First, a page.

the case. After disposing of a number of jurisdictional issues, the
court determined that "for most practical purposes" the
"Committee of the Whole is the House of Representatives," and
that accordingly a rule that would permit delegates to vote in that
committee without qualification, would "invest them with
legislative power in violation of Article I of the Constitution."
Michel v. Anderson, 817 F. Supp. 126, 141 (D.D.C. 1993). The court
concluded that the rules are constitutional, however, because the
"revote" provision left Rule XII with "no effect, or only
at most an unproven, remote, and speculative effect, as far as voting or
the exercise of legislative power is concerned." 817 F. Supp. at
145. This appeal followed.
Appellees and amici
assert various jurisdictional defects in the case. Amici challenge the
standing of the individual voters and also assert that the political
question doctrine makes appellants' claims nonjusticiable. Ordinarily,
we would not entertain an amicus ' argument if not presented by a party,
but as these questions go to our jurisdiction, we are obliged to
consider them on our own and therefore welcome amici 's presentation.
Appellees argue that under our Circuit's remedial discretion doctrine,
we lack jurisdiction to provide relief to the appellants.
Amici do not question the
congressmen's standing to assert that their voting power has been diluted. Vander Jagt v. O'Neill, 226
U.S. App. D.C. 14, 699 F.2d 1166 (D.C. Cir. 1982), cert. denied, 464
U.S. 823, 78 L. Ed. 2d 98, 104 S. Ct. 91 (1983), establishes that
congressmen asserting such a claim have suffered an Article III injury.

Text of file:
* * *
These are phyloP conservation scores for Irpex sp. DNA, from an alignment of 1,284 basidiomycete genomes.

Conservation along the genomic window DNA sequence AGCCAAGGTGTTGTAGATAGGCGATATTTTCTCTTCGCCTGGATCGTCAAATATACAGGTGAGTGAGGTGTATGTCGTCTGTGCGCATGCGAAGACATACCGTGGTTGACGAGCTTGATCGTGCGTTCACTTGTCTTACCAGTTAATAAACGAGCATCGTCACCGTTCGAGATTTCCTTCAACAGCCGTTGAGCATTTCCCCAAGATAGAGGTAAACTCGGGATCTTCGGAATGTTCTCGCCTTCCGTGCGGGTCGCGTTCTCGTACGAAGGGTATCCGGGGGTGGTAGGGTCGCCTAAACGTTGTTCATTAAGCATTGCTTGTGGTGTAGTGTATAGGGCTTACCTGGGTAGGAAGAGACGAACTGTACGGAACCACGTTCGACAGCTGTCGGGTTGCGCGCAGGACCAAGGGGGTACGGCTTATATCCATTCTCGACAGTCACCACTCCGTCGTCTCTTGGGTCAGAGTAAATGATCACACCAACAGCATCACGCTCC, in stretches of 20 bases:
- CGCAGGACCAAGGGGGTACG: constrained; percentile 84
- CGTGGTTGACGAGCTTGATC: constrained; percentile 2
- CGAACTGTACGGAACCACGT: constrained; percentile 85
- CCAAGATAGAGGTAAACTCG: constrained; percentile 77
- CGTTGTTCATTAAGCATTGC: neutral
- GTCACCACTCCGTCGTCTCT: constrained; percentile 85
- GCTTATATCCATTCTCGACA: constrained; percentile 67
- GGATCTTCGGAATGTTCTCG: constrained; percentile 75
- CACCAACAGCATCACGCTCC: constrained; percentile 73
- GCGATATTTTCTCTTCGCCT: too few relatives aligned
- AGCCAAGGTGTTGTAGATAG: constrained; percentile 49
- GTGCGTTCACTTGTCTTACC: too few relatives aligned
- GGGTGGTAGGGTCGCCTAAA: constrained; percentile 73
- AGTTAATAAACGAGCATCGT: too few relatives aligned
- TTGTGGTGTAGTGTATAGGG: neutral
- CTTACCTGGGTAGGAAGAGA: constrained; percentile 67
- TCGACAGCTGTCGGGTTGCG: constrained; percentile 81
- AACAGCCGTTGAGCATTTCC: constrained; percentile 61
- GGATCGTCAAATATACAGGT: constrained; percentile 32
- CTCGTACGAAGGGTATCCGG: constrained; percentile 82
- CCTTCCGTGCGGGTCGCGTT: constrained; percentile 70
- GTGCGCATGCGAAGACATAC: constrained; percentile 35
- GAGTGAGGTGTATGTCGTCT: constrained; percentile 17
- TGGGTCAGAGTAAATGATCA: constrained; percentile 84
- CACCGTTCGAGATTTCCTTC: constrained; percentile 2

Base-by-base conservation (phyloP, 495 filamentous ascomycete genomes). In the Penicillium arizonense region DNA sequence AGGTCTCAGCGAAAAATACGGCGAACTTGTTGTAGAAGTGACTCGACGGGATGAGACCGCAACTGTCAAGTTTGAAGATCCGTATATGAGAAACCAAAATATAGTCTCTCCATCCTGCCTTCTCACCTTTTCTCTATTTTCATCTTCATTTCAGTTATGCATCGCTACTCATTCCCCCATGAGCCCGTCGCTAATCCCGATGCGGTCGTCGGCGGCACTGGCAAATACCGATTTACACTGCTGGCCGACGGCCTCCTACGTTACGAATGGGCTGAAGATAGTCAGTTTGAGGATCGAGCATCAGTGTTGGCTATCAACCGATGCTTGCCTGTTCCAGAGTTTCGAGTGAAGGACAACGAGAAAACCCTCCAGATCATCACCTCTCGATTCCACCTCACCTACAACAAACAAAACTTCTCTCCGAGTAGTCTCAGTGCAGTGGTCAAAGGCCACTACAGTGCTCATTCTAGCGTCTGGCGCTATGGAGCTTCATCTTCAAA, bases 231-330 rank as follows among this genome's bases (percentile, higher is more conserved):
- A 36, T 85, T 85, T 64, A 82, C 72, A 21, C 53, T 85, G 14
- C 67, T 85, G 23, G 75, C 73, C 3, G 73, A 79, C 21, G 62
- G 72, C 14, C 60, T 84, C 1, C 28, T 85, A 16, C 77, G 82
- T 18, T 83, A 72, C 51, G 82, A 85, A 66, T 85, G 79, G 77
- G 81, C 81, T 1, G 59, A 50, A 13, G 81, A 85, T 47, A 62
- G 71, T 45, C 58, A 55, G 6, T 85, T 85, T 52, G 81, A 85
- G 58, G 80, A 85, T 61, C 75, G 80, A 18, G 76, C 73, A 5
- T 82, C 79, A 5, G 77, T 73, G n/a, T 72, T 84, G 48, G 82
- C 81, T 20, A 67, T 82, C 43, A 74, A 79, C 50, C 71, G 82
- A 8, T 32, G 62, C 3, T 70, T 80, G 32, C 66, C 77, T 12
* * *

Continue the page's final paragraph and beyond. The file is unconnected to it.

See 699 F.2d at 1168-71 (holding that congressmen have standing to
challenge method by which House committee
seats are allocated). Amici rely instead on
the remedial discretion doctrine raised by appellees to blunt the
congressmen's claim. But the remedial discretion doctrine, if it
applies, bars the congressmen's suit, not the individual voters', see
infra, so, understandably, amici attack the private voters' standing. As
we understand amici 's argument, private voters who are in districts
represented by the appellant congressmen lack a distinct or palpable
injury because their supposed injury--the dilution of the voting power
of their congressmen--is suffered by every American voter who resides in
any state. As such, the voters are raising only a generalized, abstract
grievance which, as has been said repeatedly, is not an injury for
Article III purposes. See Frothingham v. Mellon, 262 U.S. 447, 488,
67 L. Ed. 1078, 43 S. Ct. 597 (1923); Schlesinger v. Reservists
Committee to Stop the War, 418 U.S. 208, 227, 41 L. Ed. 2d 706, 94 S.
Ct. 2925 (1974).
That an injury is widespread, however, does
not mean that it cannot form the basis for a case in federal court so
long as each person can be said to have suffered a distinct and concrete
harm. See Public Citizen v. United States Dep't of Justice, 491 U.S.